Eugene left the table, got into the van, and went to retrieve his rifle case, which was hidden at a rest stop a mile or so from the turnoff to the compound. He took it back to his room, assembled the rifle, and slung it over his shoulder. “I’m going to do a little shooting,” he said to his roommate.
Eugene went outside and began the climb to his perch on the hilltop. After resting for a couple of minutes, he set down the rifle and began his search for a cell phone. He walked in a circle around the hilltop, widening his path on each circuit, kicking at rocks and other debris as he went, looking into nooks and crannies. He sat down on a boulder and rested again before walking back down the path.
As he got up, he noticed that the boulder was loose. He pushed it over with a foot, and there, dug into the dirt, was a cheap cell phone. Sykes would be pleased.
Bess was driving down to Virginia when she passed a liquor store and remembered that Sykes’s bar was out of Knob Creek. They had all been drinking it. She parked, went inside, and bought three bottles of the bourbon.
At the compound she took her suitcase in one hand and the shopping bag from the liquor store in the other and went inside. She left her suitcase on the stairs, then knocked on the door of Sykes’s study. No answer. She knocked again, then went in and left a bottle of Knob Creek on the butler’s tray that he used for a bar, then took the other two into the dining room and put them with the rest of the booze.
“That’s very generous of you,” a voice said from behind her. She turned and saw Sykes standing in the doorway.
“Well,” she said. “I’ve been drinking a lot of it, so I thought I’d return some to the fold.”
“Thank you. I’m sure we’ll all appreciate it.” He beckoned her into the study. “Sit down.”
“I put a bottle with your stock, too,” she said, nodding at the butler’s tray. Then she sat down. “What’s up?”
He set her burner phone on the table between them. “What’s this?”
She picked it up, opened it, tried to turn it on, and failed. “It’s a throwaway cell phone,” she said. “The old-fashioned kind, not a smartphone. Dead.”
“We found it at the top of the hill, where Eugene does his target practice.”
“And . . . ?”
“And, I wondered if it was yours,” he said, his gaze steady.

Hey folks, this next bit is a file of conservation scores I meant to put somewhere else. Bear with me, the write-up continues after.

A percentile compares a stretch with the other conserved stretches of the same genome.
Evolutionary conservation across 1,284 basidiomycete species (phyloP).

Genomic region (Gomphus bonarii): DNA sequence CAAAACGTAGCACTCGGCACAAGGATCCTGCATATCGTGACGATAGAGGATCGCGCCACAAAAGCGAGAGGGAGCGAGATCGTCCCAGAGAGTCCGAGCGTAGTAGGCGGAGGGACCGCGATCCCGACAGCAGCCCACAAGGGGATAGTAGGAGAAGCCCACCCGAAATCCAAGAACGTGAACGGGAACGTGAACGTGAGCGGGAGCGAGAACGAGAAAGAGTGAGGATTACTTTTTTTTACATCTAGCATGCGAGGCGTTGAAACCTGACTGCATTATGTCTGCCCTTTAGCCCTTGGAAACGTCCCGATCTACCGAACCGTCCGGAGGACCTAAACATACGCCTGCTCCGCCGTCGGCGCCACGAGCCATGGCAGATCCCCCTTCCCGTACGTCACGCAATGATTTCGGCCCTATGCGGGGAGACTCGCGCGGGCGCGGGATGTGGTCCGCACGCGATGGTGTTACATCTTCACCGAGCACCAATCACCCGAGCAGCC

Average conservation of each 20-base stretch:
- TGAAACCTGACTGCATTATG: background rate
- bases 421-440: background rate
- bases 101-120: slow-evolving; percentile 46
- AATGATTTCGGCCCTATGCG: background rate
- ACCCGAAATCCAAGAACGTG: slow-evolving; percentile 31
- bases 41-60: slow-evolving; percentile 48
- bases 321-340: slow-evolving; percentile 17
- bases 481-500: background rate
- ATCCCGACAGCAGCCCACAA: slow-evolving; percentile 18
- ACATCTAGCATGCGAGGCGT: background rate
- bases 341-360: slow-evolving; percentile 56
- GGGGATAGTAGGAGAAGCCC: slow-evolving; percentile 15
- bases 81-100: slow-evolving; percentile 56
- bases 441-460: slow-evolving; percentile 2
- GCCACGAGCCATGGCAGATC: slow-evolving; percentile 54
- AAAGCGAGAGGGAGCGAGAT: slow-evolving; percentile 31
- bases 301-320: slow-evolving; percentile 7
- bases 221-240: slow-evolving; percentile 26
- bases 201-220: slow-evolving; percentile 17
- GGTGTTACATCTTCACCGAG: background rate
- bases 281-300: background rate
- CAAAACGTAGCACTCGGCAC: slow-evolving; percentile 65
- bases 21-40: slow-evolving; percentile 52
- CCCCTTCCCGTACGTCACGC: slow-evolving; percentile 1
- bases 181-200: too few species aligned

“No, mine is an iPhone, remember?”
“Maybe we should charge the throwaway.”
“I don’t have a charger for something that old, just for my iPhone.”
“Well, I couldn’t find one in your room. Everybody else has denied ownership of the throwaway. That leaves you.”
“No,” she said. “More likely it leaves one of them who’s lying. The phone is not mine.”
“You mind if we fingerprint you and make comparisons?”
“Go right ahead. You fingerprinted me when I first came here, remember? All you need is a print from the phone.” She was sure she had wiped it down, and she hoped she had done so thoroughly.
“Only Eugene’s prints are on it,” Sykes said.
“Perhaps Eugene found his own phone,” she said.
“Why do you say that?” he asked.
“Because you know it’s not yours. I know it’s not mine. And Eugene’s prints are on it. Were his the only ones?”
“There was one other,” Sykes said. “It doesn’t match anyone here. We’re running it through the national register.”
“Wow! How do you get access to that?”
“We have friends everywhere.”
“You certainly do. What will you do if the odd print belongs to one of the other men?”
“Take him out and shoot him, I suppose.”
“Well, that’s decisive.”
“I’m a decisive man; when I find that I’ve been betrayed, I act decisively.”
“I admire that in a man.”
“I thought you preferred women.”
“I prefer decisiveness in men. I prefer fucking women.”
“Is that what, ah, you girls call it?”
“We look at fucking as an act of sex in general, not one in particular.”
“I read that in a novel once,” Sykes said.
“Perhaps we read the same fiction.”
“I doubt it.”
“I doubt it, too.”
Sykes stood up. “Thanks for the bourbon,” he said, then left the room.
Bess thought about which of the men she had seen on the hilltop. Just two: Eugene and his friend Earl. Then she had
a thought. She went into the kitchen where Elroy was making biscuits. “I’m a little peckish, Elroy,” she said. “May I have a biscuit?”
Elroy flipped one from a hot pan onto a saucer, opened it with his knife, and buttered it. “There you go,” he said, handing her the saucer.